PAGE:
a night, on night a week for a month, the two met in the friend's house.
In this case, Gwydion served more as an assistant, making sure candles
stayed lit, cueing the right music, while his friend chanted spells
based on the Cabala, a Jewish occult philosophy.
"It's like a theater production - cues, lighting and setting,"
Gwydion says. "If done right you get a real tug right here (his fist
taps the center of his chest)."
According to Gwydion, His friend found a better job for more pay.
The only drawback is that he had to move out of town to take it.
"Christians do magic when they pray." That comment comes form
Rhiannon. He grew up in a home where "God's will" was used to explain
misfortune. She was six when tow cousins ran a stop sign and were killed
by a train as they drove across a railroad track. Why did they have to
die? she asked. "It was God's will," someone told her.
She replied, "Well, didn't God put the stop sign there?" She was
"If Christians are focusing in on something that they want and then
asking their deity for divine intervention, how is that different from
what I do when I light a candle and focus my will on what is to happen?
Usually I preface it with 'An it harm none..."
That's the beginning of the Wiccan Rede, the only creed in this
religion without dogma: "An it harm none, do what ye will."
Not a lot unlike what Christians say: "Do unto others as you would
have them do unto you, for this is the law and the prophets."
Or what Buddhists say: "Hurt no other with that which pains
Witches then follow that with what they call the Law of Three-fold
return: The effect of every thought and deed will be returned three
times to the source.
Which echoes of Confucianism: "What proceeds from you will return
And Christianity, too: "Whatever a man sows, that shall he also
For a dozen years, Rhannon wanted a baby but couldn't get
pregnant. She underwent fertility testing, She was doing spells all
along. The one time she did get pregnant, she lost the child and any
chance of ever giving birth to one of her own. She tried foster
parenting. Thought about adoption. And kept doing her spells that she
would someday have a child.
"I focused my attention on the fact I wanted a child. I did
rituals to focus on that, like a prayer session. I used Danu, and Irish
mother goddess. She's my goddess and i asked her basically for a baby."
About two years ago, at the Heartland Pagan Festival, an
invitation-only gathering each spring of several hundred pagans in
Kansas City, she met a woman. The woman had once considered being a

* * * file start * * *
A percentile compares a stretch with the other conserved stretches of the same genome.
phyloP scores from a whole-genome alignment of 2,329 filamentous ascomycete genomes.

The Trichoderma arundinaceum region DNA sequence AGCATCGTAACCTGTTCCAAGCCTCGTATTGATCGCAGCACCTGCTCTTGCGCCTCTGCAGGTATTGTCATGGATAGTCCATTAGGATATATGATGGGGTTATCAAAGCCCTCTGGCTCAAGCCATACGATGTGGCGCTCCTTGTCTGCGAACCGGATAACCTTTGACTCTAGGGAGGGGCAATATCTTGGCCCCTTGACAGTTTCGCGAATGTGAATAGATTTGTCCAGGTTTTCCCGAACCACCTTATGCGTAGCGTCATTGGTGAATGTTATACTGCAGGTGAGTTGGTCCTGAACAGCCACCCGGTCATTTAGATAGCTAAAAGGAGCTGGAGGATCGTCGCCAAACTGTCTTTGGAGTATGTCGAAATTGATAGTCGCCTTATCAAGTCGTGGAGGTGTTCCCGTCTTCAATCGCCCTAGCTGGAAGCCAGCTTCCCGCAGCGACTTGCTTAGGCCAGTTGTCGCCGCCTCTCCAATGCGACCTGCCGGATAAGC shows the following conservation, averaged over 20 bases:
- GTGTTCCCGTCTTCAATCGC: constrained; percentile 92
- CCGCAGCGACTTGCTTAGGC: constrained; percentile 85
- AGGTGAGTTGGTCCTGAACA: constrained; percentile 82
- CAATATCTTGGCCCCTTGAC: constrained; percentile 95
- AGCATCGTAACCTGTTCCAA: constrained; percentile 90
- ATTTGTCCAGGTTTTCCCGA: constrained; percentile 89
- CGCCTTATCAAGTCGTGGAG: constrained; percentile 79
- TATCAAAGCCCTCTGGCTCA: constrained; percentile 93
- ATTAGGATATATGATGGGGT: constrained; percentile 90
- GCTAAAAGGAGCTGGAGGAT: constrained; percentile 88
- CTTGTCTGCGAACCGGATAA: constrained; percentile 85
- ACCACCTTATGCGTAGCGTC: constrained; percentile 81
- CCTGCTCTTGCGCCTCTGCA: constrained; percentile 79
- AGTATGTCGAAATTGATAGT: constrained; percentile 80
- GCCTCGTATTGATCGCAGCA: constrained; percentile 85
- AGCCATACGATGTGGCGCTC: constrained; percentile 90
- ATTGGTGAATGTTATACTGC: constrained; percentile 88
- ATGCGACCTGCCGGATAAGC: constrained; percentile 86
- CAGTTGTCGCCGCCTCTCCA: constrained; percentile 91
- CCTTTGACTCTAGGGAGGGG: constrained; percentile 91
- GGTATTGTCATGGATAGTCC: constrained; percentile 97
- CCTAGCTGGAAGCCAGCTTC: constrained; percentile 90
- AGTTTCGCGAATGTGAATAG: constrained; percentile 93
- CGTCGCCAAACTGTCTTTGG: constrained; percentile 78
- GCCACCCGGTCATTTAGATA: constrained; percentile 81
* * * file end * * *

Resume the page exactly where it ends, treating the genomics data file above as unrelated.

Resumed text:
surrogate mother. Rhiannon kept doing her spells.
She says she sensed the goddess had a child for her. Somehow she
had to get it into the real word. Rhiannon wrote a ritual and she and
about seven other people tried to call this being into life.
On Candlemas, Feb. 1, one of the lesser of the eight holidays on
the witches wheel of the year, Rhiannon and the woman interested in
surrogate met again. The woman agreed to have Rhiannon's husband's
child. One year later, precisely to the day, a baby was born.
"I still think it was a miracle," Rhiannon says as she dandles her
son, now nearly 11 months old, on her knee.
The Rede, says Rhiannon, makes it almost impossible for a witch to
do what some would call black magic, negative magic. The night before
Samhain Sabbatsmeet, which was held in Rhiannon's home, a toad-choking
rain fell on the city. The celebration was to have been held outdoors in
a wooden park area.
Rhiannon was asked if she was going to try to work a little
weather magic, make it dry off in time for her party. No, she said,
calling off the rain would hurt farmers more than it would enhance a good
The night of the celebration, the rain stopped before the party
began. One of the witches spoke to the Goddess: "I noticed the rain
stopped. Thanks, Mom, Nice touch."
A year has gone by since Sue Westwind defended Wicca against
Geraldo Rivera's style of journalism. The Kansas City New Age bookstore,
threatened by people who tied the Berdella killings to Satanism, and the
threatened again after Rivera's devil worship program, found even its
regular customers staying away. The store closed this year.
In North Kansas City a teacher lost her job when a student's
parent discovered her name in a guide to the occult in Kansas City.
Gwydion, once Kansas City's most public witch (he taught at
Communiversity), stopped teaching, drifted away from his coven and is,
for the most part, underground.
In Lawrence, Westwind is still getting her masters in religion and
still fighting for the image of witches. Now she it taking on some
people who want to ban children's books that contain favorable
portrayals of witches form a public library.
In mid fall, she found herself in front of 50 young people who'd
come to hear her introductory class on magic at a local bookstore. As
she spoke she heard herself saying "...and were are not in any way
associated with Satanism. We consider Satanism a Christian heresy."
E-Mail Fredric L. Rice / The Skeptic Tank